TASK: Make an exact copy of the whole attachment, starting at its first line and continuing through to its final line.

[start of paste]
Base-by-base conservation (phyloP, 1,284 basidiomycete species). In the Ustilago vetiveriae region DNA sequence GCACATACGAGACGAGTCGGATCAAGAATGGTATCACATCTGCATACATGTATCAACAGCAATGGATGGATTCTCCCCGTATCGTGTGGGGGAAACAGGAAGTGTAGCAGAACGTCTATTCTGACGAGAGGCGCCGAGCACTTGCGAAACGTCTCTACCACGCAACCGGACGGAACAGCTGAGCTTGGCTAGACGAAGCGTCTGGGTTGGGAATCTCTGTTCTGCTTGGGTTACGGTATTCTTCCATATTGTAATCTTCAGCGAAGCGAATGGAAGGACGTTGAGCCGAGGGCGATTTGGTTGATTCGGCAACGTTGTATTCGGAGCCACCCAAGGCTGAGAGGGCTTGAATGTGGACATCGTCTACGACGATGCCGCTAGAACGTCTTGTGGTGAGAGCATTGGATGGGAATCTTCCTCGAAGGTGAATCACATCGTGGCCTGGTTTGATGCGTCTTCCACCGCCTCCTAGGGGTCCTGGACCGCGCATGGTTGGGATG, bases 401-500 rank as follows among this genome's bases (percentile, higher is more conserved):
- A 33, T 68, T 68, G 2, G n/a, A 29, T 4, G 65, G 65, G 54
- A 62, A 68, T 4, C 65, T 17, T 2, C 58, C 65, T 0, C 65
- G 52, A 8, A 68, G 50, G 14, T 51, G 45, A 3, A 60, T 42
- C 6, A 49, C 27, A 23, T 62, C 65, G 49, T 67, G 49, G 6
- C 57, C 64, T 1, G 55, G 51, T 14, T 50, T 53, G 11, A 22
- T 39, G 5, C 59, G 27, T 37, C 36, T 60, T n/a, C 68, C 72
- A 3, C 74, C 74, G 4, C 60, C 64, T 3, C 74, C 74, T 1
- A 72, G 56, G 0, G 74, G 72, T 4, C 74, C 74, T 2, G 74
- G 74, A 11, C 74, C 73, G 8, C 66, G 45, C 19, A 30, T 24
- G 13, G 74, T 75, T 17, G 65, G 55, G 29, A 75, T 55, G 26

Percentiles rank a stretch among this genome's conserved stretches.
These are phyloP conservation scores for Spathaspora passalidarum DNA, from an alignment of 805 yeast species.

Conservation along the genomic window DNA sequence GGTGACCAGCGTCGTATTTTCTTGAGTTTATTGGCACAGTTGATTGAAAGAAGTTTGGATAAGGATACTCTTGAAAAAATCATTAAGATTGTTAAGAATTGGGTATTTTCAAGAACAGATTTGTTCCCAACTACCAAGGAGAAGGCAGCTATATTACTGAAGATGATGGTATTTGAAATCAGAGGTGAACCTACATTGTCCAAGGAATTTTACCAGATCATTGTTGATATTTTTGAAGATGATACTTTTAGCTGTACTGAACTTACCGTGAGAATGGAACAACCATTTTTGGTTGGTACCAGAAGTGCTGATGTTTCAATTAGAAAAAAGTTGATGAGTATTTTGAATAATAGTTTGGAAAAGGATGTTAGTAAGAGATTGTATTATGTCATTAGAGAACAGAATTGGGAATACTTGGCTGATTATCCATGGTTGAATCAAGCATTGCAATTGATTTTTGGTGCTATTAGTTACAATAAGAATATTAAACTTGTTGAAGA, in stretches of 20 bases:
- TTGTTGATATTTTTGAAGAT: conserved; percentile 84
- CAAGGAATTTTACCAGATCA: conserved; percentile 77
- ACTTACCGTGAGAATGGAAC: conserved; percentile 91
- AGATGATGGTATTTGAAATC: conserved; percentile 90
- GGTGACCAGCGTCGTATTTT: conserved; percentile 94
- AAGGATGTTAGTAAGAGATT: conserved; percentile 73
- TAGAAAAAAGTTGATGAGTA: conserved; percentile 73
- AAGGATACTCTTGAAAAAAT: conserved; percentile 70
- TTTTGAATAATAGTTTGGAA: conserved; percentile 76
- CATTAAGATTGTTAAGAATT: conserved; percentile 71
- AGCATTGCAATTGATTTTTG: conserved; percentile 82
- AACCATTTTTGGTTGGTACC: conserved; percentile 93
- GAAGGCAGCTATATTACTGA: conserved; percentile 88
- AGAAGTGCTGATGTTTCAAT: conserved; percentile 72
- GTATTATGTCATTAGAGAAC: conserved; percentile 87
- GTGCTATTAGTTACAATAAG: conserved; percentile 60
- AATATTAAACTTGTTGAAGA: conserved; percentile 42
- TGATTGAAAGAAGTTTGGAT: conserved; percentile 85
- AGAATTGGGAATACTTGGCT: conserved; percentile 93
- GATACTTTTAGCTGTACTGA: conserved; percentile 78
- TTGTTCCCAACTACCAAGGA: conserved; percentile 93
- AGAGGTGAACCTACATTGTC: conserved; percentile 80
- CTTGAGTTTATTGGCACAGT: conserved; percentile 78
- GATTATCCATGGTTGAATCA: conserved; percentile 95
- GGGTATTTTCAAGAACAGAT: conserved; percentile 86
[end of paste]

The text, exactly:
Base-by-base conservation (phyloP, 1,284 basidiomycete species). In the Ustilago vetiveriae region DNA sequence GCACATACGAGACGAGTCGGATCAAGAATGGTATCACATCTGCATACATGTATCAACAGCAATGGATGGATTCTCCCCGTATCGTGTGGGGGAAACAGGAAGTGTAGCAGAACGTCTATTCTGACGAGAGGCGCCGAGCACTTGCGAAACGTCTCTACCACGCAACCGGACGGAACAGCTGAGCTTGGCTAGACGAAGCGTCTGGGTTGGGAATCTCTGTTCTGCTTGGGTTACGGTATTCTTCCATATTGTAATCTTCAGCGAAGCGAATGGAAGGACGTTGAGCCGAGGGCGATTTGGTTGATTCGGCAACGTTGTATTCGGAGCCACCCAAGGCTGAGAGGGCTTGAATGTGGACATCGTCTACGACGATGCCGCTAGAACGTCTTGTGGTGAGAGCATTGGATGGGAATCTTCCTCGAAGGTGAATCACATCGTGGCCTGGTTTGATGCGTCTTCCACCGCCTCCTAGGGGTCCTGGACCGCGCATGGTTGGGATG, bases 401-500 rank as follows among this genome's bases (percentile, higher is more conserved):
- A 33, T 68, T 68, G 2, G n/a, A 29, T 4, G 65, G 65, G 54
- A 62, A 68, T 4, C 65, T 17, T 2, C 58, C 65, T 0, C 65
- G 52, A 8, A 68, G 50, G 14, T 51, G 45, A 3, A 60, T 42
- C 6, A 49, C 27, A 23, T 62, C 65, G 49, T 67, G 49, G 6
- C 57, C 64, T 1, G 55, G 51, T 14, T 50, T 53, G 11, A 22
- T 39, G 5, C 59, G 27, T 37, C 36, T 60, T n/a, C 68, C 72
- A 3, C 74, C 74, G 4, C 60, C 64, T 3, C 74, C 74, T 1
- A 72, G 56, G 0, G 74, G 72, T 4, C 74, C 74, T 2, G 74
- G 74, A 11, C 74, C 73, G 8, C 66, G 45, C 19, A 30, T 24
- G 13, G 74, T 75, T 17, G 65, G 55, G 29, A 75, T 55, G 26

Percentiles rank a stretch among this genome's conserved stretches.
These are phyloP conservation scores for Spathaspora passalidarum DNA, from an alignment of 805 yeast species.

Conservation along the genomic window DNA sequence GGTGACCAGCGTCGTATTTTCTTGAGTTTATTGGCACAGTTGATTGAAAGAAGTTTGGATAAGGATACTCTTGAAAAAATCATTAAGATTGTTAAGAATTGGGTATTTTCAAGAACAGATTTGTTCCCAACTACCAAGGAGAAGGCAGCTATATTACTGAAGATGATGGTATTTGAAATCAGAGGTGAACCTACATTGTCCAAGGAATTTTACCAGATCATTGTTGATATTTTTGAAGATGATACTTTTAGCTGTACTGAACTTACCGTGAGAATGGAACAACCATTTTTGGTTGGTACCAGAAGTGCTGATGTTTCAATTAGAAAAAAGTTGATGAGTATTTTGAATAATAGTTTGGAAAAGGATGTTAGTAAGAGATTGTATTATGTCATTAGAGAACAGAATTGGGAATACTTGGCTGATTATCCATGGTTGAATCAAGCATTGCAATTGATTTTTGGTGCTATTAGTTACAATAAGAATATTAAACTTGTTGAAGA, in stretches of 20 bases:
- TTGTTGATATTTTTGAAGAT: conserved; percentile 84
- CAAGGAATTTTACCAGATCA: conserved; percentile 77
- ACTTACCGTGAGAATGGAAC: conserved; percentile 91
- AGATGATGGTATTTGAAATC: conserved; percentile 90
- GGTGACCAGCGTCGTATTTT: conserved; percentile 94
- AAGGATGTTAGTAAGAGATT: conserved; percentile 73
- TAGAAAAAAGTTGATGAGTA: conserved; percentile 73
- AAGGATACTCTTGAAAAAAT: conserved; percentile 70
- TTTTGAATAATAGTTTGGAA: conserved; percentile 76
- CATTAAGATTGTTAAGAATT: conserved; percentile 71
- AGCATTGCAATTGATTTTTG: conserved; percentile 82
- AACCATTTTTGGTTGGTACC: conserved; percentile 93
- GAAGGCAGCTATATTACTGA: conserved; percentile 88
- AGAAGTGCTGATGTTTCAAT: conserved; percentile 72
- GTATTATGTCATTAGAGAAC: conserved; percentile 87
- GTGCTATTAGTTACAATAAG: conserved; percentile 60
- AATATTAAACTTGTTGAAGA: conserved; percentile 42
- TGATTGAAAGAAGTTTGGAT: conserved; percentile 85
- AGAATTGGGAATACTTGGCT: conserved; percentile 93
- GATACTTTTAGCTGTACTGA: conserved; percentile 78
- TTGTTCCCAACTACCAAGGA: conserved; percentile 93
- AGAGGTGAACCTACATTGTC: conserved; percentile 80
- CTTGAGTTTATTGGCACAGT: conserved; percentile 78
- GATTATCCATGGTTGAATCA: conserved; percentile 95
- GGGTATTTTCAAGAACAGAT: conserved; percentile 86